Officials from Clear Lam Packaging, based in Elk Grove Village, Ill., say while packaging made from traditional materials comprises the majority of is production, increasingly interest in earth-friendly packaging is driving innovation in deli packaging. Today, approximately 25% of Clear Lam’s packaging output is earth friendly, according to company officials. “Packaging still needs to be easy to open and use, highlight the product inside as well as address the needs of today’s on-the-go shoppers, but a growing number of consumers are demanding packaging that is more environmentally friendly,” says Roman Forowycz, chief marketing officer for Clear Lam.

In an effort to incorporate renewable raw materials not made from oil, Clear Lam is introducing an environmentally friendly line of flexible and rigid packaging called EarthClear made from plant based plastics and paper. “We are also producing packaging that includes recycled content like old water bottles and we are working toward reducing the weight of all packaging to lessen green house gas emissions and energy consumption,” says Forowycz.

For safety’s sake

Food safety concerns are also spurring innovation at Pactiv, according to White, who says recent high profile events have made tamper-evident packaging important in certain applications. “Pactiv offers tamper evidency in our TE-tainer line of polypropylene containers and we’ve recently expanded that feature to our PET applications,” White says.

Clear Lam launched rigid deli packaging for cole slaw, potato salad and other items that incorporate tamper-evident features and include utensils.

Inline Plastics Corp. is also creating new product options to address food safety concerns. According to Herb Knutson, director of marketing for the Shelton, Conn.-based company, Hangables food containers is their latest version of its Safe-T-Fresh line of tamper-resistant products. The Hangables containers, notes Knutson, have a molded-in hang-tab so the container can be merchandised on racks and pegboard displays throughout the store. “Consumers are more time-pressed than ever and are looking for food solutions that are ready to eat from the container,” says Knutson. “Our Hangables line is ideal for grab and go foods including wet and dry salads, fresh-cut fruit, candies, nuts, and other foods.”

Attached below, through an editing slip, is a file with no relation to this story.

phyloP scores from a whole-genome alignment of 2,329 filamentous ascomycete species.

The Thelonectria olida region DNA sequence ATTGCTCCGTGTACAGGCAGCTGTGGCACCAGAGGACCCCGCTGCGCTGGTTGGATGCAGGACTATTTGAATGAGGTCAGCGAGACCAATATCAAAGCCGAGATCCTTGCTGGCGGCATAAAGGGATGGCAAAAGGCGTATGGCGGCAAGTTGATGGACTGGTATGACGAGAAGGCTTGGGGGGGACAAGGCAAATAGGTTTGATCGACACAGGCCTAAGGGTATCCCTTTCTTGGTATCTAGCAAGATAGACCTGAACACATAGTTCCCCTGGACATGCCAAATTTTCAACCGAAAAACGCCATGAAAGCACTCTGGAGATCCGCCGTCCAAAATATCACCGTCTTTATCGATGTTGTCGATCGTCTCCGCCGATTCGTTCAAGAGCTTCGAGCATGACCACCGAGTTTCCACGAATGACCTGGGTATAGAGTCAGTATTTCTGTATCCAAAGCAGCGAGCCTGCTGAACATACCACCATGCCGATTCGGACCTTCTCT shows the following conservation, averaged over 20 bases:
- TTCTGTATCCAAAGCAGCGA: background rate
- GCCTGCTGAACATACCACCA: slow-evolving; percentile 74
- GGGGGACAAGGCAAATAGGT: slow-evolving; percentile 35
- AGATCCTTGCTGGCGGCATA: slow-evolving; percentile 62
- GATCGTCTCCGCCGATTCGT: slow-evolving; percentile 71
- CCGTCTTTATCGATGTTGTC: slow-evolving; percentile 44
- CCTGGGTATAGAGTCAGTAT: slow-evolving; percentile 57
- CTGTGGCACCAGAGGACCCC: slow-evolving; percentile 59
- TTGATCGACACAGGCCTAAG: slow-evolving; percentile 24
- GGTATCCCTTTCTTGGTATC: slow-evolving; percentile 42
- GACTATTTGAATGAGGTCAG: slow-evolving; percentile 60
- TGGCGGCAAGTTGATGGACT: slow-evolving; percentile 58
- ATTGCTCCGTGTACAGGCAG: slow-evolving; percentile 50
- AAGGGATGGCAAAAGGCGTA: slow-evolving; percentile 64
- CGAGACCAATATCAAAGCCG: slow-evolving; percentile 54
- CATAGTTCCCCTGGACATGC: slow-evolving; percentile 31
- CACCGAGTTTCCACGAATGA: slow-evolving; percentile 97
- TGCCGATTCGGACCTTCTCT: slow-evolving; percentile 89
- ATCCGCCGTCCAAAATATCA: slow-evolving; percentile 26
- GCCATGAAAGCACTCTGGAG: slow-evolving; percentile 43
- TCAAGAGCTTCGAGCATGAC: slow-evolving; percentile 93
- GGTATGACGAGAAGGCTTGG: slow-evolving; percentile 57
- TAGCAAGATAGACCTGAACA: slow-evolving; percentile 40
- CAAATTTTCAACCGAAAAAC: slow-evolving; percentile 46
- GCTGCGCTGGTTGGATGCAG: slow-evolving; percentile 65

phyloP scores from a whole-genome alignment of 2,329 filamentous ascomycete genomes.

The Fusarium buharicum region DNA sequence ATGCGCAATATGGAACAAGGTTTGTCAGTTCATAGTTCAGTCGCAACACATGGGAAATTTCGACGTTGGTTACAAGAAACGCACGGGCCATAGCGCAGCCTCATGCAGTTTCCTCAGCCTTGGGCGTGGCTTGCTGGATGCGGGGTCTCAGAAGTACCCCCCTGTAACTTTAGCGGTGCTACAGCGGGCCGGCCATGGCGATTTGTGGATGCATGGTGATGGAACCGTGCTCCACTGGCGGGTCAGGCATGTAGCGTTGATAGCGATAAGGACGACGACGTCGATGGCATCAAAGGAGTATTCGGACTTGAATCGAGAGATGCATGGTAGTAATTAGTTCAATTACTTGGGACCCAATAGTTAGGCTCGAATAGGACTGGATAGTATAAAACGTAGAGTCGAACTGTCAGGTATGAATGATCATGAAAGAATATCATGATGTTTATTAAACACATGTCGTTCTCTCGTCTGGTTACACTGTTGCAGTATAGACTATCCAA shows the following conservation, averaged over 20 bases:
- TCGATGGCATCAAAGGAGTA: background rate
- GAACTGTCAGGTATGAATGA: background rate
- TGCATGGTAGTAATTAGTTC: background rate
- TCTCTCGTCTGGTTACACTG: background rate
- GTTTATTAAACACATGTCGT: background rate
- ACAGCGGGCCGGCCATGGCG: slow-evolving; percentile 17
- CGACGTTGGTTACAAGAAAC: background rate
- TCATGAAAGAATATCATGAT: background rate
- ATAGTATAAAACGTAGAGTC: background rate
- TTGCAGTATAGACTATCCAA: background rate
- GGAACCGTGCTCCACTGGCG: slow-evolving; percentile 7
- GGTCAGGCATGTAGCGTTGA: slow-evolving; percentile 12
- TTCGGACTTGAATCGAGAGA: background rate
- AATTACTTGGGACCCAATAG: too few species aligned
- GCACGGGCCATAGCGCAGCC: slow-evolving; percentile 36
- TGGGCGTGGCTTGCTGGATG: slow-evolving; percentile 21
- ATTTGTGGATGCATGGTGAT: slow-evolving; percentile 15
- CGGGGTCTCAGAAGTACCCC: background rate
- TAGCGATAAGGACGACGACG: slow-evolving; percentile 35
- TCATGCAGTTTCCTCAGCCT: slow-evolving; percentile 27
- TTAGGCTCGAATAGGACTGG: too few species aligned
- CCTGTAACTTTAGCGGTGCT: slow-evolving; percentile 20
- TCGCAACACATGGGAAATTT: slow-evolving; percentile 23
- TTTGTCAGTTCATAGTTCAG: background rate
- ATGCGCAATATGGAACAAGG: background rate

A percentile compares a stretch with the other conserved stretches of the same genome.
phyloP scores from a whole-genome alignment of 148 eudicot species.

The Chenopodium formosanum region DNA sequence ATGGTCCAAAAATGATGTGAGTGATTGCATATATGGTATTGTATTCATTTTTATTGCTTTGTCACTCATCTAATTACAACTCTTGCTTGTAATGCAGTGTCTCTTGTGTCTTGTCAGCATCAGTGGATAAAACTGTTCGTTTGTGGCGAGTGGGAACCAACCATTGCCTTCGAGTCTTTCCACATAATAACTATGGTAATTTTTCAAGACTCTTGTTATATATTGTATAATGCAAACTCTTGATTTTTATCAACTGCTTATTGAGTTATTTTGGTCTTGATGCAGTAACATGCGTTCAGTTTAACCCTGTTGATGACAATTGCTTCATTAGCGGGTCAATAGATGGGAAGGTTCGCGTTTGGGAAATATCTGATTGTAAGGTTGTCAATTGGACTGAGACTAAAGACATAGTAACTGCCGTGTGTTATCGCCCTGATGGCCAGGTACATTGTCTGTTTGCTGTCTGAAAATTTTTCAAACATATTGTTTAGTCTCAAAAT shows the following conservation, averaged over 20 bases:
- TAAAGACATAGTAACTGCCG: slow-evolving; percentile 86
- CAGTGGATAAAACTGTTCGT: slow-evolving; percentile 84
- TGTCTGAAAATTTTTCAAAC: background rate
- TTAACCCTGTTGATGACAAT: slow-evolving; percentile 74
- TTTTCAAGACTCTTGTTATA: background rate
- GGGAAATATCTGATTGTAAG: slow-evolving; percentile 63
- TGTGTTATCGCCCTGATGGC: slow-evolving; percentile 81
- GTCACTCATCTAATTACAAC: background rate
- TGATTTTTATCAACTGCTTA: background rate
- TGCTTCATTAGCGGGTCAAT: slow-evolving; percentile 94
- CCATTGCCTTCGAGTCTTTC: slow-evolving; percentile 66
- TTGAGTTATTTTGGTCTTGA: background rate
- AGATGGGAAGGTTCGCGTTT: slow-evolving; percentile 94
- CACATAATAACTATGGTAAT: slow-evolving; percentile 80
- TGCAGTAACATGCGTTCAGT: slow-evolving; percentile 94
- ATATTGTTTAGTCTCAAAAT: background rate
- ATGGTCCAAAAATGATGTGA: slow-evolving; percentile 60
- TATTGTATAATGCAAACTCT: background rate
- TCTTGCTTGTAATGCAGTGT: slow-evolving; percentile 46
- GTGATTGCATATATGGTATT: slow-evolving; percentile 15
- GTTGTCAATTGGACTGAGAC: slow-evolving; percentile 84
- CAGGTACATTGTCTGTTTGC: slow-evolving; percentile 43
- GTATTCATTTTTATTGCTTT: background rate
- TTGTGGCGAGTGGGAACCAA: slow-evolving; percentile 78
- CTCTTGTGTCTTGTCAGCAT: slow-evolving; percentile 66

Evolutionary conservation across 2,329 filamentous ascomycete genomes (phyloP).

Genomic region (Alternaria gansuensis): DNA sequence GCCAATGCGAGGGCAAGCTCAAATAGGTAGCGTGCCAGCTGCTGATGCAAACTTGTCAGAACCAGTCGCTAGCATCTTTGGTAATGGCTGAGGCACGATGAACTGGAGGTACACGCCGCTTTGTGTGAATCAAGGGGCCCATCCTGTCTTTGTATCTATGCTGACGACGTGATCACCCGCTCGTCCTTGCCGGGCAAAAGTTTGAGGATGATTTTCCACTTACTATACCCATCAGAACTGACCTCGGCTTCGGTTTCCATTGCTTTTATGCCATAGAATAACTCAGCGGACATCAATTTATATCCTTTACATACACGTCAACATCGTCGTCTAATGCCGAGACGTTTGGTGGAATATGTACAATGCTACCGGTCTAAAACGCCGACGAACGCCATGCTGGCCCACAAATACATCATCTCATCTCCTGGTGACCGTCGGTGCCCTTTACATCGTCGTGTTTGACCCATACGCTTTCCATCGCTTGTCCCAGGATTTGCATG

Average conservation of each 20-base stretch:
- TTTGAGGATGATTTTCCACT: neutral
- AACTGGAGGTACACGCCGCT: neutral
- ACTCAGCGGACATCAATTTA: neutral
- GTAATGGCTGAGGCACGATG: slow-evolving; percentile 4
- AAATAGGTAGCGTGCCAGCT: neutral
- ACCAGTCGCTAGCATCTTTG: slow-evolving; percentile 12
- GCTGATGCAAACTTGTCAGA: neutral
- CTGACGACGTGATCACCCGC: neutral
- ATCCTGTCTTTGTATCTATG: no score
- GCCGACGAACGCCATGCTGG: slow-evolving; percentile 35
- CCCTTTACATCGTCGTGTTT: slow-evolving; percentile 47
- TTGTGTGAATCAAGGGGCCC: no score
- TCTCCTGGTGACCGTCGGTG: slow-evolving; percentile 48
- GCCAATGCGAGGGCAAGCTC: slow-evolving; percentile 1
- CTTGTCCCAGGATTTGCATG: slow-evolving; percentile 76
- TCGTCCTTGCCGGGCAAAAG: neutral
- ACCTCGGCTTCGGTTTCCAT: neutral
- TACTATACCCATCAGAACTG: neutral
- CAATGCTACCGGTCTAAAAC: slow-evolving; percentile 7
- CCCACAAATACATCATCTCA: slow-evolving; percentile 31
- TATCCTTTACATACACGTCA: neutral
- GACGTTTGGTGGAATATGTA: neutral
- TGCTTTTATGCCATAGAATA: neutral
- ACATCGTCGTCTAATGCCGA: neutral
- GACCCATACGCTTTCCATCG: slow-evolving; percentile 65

The company has also been improving the environmental and sustainability benefits of its existing container line. “Having previously converted our packaging line to PET the most recycled plastic in the world, our PET material is produced using a unique procedure,” says Knutson, who notes that the process achieves such high energy efficiencies that the containers have a carbon footprint as low as competing containers containing 50% post consumer recycled plastic content.

These enhancements, Knutson adds, were prompted by the increasing consumer desire for more environmentally friendly packaging options. “Consumer preferences are being paid attention to and increasingly retailers are asking rigid plastic container manufacturers to provide a wider selection of environmentally-friendly, sustainable containers.”

Bag a chicken

Penny Sweeney, communications manager for Lenexa, Kan.-based Robbie, says that innovation and quality are two key features driving packaging trends today with much of the push for change initiated by consumers. “Shoppers hold retailers responsible for every emotion they have with a purchase and are looking for nothing less than a great shopping experience. Often times that process begins with a package’s appeal,” says Sweeney.